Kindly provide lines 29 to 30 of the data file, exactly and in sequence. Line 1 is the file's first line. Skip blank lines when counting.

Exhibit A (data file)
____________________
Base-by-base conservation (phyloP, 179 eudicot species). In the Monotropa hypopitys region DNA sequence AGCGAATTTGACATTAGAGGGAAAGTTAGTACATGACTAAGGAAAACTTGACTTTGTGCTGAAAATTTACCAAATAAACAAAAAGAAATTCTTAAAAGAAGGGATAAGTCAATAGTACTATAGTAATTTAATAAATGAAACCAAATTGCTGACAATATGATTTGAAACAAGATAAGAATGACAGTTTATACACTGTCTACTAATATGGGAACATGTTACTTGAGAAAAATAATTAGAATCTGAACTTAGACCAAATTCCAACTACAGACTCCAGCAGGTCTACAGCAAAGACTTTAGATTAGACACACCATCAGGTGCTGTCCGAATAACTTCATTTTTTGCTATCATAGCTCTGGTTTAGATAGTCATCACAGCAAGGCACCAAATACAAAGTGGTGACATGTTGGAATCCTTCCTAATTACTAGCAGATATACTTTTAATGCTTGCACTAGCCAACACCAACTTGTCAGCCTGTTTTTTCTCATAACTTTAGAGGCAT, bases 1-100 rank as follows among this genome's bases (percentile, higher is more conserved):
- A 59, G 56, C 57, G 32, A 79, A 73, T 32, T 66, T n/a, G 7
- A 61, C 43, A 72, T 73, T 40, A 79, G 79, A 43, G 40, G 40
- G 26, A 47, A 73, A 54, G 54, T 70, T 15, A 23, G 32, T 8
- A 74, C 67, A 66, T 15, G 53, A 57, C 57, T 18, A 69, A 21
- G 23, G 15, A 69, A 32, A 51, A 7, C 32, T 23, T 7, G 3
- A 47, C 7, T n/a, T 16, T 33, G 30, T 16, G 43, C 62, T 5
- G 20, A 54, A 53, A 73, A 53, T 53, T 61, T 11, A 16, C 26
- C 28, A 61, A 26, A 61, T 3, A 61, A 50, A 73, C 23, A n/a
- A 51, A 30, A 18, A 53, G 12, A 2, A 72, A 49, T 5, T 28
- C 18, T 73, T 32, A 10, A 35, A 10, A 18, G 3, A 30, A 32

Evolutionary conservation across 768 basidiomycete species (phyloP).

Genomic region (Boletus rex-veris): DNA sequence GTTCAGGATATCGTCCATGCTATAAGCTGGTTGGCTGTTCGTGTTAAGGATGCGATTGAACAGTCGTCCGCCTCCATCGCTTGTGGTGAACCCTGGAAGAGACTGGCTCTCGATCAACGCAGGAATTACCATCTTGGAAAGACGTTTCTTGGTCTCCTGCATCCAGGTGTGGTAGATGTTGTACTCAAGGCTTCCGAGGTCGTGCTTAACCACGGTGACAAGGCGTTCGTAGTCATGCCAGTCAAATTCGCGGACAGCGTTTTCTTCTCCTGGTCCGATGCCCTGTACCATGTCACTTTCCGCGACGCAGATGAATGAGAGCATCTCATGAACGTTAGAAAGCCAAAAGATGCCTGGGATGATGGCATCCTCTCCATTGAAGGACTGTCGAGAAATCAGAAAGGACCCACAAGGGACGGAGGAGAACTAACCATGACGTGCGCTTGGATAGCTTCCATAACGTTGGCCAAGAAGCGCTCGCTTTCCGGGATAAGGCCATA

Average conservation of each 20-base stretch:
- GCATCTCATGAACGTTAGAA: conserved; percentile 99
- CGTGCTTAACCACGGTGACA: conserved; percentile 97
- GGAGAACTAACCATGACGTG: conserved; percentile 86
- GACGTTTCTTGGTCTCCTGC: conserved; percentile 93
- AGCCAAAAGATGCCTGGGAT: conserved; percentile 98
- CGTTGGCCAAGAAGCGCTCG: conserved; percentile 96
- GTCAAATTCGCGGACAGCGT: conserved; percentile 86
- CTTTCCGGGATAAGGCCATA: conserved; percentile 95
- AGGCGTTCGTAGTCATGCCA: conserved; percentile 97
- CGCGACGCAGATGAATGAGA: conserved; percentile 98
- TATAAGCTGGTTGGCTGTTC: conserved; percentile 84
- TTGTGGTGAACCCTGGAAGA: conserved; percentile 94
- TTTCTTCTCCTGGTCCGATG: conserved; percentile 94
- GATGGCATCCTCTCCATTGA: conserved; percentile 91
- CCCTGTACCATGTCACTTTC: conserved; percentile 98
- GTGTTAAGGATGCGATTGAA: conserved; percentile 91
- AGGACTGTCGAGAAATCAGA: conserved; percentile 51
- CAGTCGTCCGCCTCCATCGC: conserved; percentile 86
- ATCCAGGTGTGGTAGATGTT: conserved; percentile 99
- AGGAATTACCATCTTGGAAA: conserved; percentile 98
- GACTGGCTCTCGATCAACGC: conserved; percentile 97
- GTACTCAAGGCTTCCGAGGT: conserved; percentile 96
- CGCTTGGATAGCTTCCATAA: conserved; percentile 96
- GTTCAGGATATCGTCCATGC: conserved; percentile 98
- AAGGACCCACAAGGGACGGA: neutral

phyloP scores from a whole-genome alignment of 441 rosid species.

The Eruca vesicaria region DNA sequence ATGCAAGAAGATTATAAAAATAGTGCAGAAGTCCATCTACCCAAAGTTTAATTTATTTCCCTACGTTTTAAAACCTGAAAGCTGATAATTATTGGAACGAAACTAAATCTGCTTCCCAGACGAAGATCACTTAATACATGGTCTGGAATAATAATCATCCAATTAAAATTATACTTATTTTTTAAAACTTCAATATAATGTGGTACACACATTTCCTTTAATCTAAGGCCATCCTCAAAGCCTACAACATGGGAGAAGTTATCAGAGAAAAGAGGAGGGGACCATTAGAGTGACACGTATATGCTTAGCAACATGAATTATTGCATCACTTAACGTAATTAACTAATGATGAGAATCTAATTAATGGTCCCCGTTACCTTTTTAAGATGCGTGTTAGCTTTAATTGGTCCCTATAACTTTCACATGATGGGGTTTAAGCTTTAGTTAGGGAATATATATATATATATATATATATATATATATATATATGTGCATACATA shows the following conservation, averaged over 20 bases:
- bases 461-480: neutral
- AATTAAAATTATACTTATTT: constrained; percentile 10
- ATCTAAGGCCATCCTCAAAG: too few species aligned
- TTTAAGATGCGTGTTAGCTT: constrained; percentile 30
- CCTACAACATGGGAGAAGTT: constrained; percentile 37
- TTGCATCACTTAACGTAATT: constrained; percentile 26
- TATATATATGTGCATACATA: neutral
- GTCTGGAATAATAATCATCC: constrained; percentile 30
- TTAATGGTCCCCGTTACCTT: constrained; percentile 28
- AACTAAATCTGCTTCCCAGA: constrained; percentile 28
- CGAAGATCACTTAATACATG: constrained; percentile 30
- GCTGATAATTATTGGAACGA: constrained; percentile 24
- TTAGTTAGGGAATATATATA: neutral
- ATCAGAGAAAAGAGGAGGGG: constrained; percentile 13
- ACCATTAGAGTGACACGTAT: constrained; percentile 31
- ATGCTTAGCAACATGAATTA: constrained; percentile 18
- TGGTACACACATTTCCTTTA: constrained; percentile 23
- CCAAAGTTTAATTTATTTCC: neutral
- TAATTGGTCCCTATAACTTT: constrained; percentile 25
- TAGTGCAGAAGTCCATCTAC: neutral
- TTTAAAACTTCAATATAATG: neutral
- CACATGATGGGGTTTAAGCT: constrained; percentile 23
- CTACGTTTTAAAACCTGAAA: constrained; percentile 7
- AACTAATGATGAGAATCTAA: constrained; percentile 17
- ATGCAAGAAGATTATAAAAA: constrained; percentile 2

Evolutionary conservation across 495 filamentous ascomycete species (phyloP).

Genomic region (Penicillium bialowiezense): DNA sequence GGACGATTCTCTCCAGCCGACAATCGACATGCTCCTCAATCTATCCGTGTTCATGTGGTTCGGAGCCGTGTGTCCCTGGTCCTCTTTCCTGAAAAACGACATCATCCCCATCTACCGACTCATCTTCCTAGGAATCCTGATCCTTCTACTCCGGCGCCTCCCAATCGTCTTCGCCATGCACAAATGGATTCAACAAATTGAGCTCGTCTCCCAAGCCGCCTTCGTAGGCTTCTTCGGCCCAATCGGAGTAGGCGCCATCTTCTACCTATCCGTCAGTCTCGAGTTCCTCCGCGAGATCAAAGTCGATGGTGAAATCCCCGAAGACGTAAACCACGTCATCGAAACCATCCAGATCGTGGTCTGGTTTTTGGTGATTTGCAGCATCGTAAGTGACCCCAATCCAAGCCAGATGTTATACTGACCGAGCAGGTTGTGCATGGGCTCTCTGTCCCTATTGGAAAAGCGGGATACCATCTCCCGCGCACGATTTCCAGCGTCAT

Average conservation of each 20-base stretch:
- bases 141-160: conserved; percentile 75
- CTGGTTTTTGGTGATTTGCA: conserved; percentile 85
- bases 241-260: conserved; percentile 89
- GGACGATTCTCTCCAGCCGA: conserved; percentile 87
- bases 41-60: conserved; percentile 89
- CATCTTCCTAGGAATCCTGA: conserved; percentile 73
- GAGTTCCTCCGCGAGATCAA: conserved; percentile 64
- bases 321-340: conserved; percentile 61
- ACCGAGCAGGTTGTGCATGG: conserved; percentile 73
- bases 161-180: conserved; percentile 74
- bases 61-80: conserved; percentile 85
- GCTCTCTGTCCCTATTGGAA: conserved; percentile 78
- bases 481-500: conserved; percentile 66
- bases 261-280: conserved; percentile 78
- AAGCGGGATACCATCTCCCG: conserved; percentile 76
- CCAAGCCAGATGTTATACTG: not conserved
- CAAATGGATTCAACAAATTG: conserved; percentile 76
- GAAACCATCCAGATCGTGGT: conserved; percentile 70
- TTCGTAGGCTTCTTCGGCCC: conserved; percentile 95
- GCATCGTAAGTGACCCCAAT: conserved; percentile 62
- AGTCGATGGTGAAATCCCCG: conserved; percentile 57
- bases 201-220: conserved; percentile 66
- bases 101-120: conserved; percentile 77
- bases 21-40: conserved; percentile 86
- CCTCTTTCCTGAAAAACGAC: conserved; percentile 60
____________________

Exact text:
- CCCTGTACCATGTCACTTTC: conserved; percentile 98
- GTGTTAAGGATGCGATTGAA: conserved; percentile 91